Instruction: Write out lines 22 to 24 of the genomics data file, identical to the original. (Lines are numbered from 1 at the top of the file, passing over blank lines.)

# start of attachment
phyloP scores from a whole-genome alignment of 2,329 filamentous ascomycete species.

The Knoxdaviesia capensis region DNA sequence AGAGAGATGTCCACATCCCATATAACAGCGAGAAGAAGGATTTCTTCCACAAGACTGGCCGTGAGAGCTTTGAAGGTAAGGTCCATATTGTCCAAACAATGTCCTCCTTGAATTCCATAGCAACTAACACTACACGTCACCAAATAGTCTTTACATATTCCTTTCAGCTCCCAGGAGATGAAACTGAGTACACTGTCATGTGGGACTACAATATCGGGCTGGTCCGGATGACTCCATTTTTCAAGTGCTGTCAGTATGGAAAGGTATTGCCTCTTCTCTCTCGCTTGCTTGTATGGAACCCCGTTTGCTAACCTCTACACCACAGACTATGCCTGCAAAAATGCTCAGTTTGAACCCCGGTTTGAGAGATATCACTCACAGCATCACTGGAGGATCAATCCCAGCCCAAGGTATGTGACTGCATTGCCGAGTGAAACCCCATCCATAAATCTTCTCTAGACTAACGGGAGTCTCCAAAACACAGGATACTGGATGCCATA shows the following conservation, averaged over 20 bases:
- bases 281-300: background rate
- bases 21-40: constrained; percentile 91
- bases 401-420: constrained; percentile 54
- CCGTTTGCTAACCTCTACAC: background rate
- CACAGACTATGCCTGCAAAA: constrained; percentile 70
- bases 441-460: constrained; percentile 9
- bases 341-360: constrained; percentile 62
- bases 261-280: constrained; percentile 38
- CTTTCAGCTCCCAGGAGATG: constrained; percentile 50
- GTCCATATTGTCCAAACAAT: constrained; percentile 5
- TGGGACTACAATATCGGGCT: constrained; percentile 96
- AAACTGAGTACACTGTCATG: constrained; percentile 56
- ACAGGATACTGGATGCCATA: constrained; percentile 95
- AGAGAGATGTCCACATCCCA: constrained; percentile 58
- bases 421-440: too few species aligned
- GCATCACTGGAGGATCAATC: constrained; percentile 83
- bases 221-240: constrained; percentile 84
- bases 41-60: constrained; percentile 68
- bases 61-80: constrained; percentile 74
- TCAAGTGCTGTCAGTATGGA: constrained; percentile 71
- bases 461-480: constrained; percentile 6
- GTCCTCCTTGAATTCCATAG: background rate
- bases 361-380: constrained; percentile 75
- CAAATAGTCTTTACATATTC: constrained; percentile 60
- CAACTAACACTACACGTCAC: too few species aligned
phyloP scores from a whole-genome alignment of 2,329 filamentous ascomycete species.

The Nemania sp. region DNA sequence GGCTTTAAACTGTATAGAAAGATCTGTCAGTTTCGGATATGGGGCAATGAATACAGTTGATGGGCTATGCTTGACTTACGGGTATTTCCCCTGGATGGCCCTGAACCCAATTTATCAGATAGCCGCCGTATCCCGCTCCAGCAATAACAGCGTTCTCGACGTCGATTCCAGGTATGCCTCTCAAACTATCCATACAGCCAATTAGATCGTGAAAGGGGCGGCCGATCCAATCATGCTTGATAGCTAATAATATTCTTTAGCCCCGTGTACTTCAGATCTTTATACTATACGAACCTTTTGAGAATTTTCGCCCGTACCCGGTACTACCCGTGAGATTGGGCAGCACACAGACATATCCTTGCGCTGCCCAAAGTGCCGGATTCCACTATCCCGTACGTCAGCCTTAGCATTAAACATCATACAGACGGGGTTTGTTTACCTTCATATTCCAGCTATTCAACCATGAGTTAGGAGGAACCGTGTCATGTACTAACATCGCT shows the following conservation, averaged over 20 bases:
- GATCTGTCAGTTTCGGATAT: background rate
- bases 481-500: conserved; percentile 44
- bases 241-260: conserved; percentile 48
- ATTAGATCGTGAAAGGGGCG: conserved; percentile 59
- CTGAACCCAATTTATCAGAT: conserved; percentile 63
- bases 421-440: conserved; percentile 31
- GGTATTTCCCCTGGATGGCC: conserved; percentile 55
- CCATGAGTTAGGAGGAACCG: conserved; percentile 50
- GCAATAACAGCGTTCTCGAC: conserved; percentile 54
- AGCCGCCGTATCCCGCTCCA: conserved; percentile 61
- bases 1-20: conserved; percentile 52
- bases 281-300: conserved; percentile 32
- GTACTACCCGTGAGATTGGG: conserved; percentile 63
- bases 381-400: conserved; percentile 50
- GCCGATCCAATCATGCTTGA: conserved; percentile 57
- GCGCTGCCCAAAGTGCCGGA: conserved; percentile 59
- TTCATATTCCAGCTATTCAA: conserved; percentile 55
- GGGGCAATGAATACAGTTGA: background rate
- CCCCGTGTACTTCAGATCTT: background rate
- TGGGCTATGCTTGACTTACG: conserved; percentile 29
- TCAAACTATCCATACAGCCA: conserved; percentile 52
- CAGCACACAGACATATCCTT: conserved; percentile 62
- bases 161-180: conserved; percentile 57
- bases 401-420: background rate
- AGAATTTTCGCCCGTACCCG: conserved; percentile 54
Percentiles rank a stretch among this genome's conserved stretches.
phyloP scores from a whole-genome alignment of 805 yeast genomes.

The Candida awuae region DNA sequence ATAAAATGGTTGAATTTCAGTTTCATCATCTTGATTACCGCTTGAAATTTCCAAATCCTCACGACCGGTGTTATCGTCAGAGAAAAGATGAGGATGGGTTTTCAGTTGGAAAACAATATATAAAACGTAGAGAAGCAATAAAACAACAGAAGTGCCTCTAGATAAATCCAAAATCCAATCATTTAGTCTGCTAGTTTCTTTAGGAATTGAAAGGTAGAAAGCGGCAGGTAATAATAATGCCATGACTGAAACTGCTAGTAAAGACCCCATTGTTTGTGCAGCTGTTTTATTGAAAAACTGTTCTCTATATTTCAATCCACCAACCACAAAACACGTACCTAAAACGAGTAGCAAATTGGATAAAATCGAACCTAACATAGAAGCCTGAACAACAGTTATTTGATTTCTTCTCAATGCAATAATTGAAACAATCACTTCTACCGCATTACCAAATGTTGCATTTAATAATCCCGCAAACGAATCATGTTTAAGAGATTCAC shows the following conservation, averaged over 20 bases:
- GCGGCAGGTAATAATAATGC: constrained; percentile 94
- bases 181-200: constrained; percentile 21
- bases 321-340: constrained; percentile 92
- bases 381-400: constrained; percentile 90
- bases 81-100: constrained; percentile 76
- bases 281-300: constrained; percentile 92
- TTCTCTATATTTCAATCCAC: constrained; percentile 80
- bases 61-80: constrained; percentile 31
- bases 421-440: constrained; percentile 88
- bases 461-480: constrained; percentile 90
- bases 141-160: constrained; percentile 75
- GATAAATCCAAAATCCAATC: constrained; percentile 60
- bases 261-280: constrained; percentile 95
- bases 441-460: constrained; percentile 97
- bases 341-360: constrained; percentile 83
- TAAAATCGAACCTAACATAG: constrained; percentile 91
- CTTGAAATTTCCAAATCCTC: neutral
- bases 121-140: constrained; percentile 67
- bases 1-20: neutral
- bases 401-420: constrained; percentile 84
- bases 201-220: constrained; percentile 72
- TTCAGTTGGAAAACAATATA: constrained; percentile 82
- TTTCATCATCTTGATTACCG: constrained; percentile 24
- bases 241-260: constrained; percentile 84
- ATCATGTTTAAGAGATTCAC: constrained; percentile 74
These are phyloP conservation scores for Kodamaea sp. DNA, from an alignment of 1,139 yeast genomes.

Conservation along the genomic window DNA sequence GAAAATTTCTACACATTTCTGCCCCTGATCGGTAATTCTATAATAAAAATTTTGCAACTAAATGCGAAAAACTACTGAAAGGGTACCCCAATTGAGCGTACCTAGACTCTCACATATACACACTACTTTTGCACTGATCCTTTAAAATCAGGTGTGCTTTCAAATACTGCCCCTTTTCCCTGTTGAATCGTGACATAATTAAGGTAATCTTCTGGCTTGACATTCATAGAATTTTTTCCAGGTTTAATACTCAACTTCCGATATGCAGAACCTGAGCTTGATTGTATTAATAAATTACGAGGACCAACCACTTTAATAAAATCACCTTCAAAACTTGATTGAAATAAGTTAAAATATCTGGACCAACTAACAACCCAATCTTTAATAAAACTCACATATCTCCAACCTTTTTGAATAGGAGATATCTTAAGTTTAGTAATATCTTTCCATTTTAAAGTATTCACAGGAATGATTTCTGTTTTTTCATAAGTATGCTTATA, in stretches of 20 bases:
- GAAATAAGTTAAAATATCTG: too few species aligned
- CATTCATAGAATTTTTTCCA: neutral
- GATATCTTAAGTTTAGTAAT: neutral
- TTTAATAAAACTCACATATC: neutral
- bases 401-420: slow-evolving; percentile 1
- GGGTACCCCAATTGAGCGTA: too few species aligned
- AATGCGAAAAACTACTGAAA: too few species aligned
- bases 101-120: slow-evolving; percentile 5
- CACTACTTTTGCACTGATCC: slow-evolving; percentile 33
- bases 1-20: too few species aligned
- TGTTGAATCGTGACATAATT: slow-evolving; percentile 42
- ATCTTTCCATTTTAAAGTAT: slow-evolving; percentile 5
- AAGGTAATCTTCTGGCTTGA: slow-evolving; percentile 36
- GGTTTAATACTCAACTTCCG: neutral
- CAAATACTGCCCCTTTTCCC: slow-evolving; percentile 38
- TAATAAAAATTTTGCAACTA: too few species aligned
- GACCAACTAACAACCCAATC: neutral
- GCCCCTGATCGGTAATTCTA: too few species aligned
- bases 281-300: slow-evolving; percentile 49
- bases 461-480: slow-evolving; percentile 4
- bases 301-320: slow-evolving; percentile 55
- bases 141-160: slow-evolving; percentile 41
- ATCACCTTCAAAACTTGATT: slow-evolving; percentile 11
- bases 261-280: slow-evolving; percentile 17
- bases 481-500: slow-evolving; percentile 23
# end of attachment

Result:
- TCAAGTGCTGTCAGTATGGA: constrained; percentile 71
- bases 461-480: constrained; percentile 6
- GTCCTCCTTGAATTCCATAG: background rate